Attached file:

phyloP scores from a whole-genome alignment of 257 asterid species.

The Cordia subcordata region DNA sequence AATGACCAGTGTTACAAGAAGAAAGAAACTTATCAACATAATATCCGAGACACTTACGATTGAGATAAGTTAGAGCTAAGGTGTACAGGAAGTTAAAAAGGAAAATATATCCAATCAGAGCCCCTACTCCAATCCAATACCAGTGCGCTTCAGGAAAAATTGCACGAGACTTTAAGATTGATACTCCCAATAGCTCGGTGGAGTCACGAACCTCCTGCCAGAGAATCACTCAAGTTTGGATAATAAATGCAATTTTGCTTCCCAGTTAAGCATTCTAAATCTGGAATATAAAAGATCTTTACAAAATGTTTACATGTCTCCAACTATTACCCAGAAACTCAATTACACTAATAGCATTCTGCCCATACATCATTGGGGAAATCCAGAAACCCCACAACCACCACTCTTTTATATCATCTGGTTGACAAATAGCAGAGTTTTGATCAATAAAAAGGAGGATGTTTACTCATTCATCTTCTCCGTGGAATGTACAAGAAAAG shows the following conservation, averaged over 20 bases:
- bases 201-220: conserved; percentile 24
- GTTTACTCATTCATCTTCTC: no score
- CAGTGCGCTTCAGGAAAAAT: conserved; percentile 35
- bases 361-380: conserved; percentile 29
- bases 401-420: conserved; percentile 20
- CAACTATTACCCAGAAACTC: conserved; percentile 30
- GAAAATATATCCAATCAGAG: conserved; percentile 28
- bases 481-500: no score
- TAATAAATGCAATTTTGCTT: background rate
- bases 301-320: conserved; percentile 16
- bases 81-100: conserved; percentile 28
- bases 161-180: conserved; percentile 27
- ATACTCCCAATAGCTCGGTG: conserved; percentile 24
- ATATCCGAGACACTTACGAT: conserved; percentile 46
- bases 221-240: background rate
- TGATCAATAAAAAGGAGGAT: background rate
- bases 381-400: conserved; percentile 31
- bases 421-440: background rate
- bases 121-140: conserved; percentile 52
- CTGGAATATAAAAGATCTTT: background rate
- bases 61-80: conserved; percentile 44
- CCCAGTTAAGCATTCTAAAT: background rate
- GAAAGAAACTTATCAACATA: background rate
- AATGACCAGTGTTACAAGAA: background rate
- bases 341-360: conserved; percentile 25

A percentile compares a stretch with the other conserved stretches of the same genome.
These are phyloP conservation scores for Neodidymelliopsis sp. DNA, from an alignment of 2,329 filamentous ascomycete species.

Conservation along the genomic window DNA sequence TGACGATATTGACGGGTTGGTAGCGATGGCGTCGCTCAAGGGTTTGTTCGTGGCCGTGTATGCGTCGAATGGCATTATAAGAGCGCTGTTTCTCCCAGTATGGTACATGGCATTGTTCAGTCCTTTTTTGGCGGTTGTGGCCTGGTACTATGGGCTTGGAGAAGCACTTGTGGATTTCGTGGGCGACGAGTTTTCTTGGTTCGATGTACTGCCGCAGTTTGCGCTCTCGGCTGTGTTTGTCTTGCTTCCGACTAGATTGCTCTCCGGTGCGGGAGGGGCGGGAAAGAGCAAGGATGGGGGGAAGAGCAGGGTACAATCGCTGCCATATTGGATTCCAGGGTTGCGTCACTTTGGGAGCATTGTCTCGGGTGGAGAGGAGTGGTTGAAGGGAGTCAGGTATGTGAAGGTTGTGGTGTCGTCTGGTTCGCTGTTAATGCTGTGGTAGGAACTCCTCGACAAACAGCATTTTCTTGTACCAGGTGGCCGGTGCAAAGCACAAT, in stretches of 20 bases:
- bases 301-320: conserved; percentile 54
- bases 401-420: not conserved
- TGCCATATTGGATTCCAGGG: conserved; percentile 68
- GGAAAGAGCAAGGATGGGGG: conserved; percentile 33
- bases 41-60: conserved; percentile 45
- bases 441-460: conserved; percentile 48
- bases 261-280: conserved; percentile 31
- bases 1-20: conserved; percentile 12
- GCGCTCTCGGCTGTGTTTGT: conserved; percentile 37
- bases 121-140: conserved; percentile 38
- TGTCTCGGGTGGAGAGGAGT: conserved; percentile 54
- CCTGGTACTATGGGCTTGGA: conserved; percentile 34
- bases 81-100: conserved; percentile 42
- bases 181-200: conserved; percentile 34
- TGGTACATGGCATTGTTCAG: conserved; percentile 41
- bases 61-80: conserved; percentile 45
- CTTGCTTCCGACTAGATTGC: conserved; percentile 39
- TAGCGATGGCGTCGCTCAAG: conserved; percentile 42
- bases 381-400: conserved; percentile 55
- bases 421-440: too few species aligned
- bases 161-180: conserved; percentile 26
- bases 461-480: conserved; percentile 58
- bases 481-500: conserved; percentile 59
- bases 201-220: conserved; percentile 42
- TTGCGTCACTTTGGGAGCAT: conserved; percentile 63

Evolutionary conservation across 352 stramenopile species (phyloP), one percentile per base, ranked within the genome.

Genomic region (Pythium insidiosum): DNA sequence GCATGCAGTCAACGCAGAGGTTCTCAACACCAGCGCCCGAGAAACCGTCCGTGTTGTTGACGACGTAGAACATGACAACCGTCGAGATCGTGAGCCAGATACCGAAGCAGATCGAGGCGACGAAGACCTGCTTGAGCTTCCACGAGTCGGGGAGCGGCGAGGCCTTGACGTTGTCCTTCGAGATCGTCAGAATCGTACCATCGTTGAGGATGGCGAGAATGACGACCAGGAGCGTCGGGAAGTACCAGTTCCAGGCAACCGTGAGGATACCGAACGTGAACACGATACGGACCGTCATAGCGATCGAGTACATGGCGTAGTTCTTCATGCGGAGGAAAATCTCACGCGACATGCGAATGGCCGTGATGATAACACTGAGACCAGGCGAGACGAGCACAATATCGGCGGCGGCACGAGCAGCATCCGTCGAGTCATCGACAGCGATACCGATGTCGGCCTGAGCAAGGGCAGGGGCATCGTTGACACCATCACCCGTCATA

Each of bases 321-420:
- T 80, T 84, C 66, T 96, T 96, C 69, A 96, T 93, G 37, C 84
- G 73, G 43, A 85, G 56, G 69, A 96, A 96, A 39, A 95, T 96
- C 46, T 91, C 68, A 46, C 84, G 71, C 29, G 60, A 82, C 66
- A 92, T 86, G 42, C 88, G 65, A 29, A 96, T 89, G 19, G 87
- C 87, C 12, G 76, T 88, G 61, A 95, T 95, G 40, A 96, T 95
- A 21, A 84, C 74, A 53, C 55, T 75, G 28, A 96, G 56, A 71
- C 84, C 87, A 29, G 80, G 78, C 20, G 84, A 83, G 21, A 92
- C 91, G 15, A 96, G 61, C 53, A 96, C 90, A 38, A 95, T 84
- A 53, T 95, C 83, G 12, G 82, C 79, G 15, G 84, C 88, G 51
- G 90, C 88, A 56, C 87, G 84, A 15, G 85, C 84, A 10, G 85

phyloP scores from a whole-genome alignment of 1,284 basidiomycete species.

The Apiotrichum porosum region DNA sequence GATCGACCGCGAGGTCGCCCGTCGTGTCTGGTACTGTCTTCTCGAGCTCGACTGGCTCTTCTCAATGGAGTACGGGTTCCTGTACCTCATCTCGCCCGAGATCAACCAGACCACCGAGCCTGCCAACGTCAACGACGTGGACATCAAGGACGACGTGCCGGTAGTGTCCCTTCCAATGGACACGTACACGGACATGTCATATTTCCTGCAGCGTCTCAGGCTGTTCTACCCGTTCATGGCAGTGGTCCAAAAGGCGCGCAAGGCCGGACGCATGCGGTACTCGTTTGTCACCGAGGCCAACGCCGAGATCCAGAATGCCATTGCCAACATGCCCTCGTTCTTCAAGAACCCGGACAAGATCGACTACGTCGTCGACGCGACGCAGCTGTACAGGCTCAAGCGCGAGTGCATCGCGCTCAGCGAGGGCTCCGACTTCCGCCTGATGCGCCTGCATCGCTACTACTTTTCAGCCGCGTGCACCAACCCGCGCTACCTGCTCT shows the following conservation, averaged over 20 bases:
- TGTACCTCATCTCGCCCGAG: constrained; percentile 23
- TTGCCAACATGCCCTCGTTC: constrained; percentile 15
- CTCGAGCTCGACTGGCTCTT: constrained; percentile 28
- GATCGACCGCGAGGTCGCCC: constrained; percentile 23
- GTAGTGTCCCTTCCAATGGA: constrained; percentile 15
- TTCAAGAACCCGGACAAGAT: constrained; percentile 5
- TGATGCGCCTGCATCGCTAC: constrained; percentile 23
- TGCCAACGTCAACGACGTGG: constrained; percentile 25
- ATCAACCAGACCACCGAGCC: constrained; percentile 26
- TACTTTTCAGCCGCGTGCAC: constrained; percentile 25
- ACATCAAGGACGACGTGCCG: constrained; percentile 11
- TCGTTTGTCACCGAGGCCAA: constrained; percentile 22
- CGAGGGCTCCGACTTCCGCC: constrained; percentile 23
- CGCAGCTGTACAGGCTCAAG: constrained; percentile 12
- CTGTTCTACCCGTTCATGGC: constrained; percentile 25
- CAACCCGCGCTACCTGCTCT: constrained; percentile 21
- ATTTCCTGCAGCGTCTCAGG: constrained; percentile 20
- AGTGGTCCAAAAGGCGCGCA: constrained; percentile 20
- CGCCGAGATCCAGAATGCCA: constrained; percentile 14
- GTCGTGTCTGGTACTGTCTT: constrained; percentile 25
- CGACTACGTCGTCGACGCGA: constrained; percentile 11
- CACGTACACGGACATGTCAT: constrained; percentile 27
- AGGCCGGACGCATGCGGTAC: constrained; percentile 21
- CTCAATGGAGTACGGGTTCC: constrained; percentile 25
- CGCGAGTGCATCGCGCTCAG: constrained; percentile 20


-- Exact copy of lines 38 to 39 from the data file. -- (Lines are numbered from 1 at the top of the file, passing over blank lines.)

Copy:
- bases 1-20: conserved; percentile 12
- GCGCTCTCGGCTGTGTTTGT: conserved; percentile 37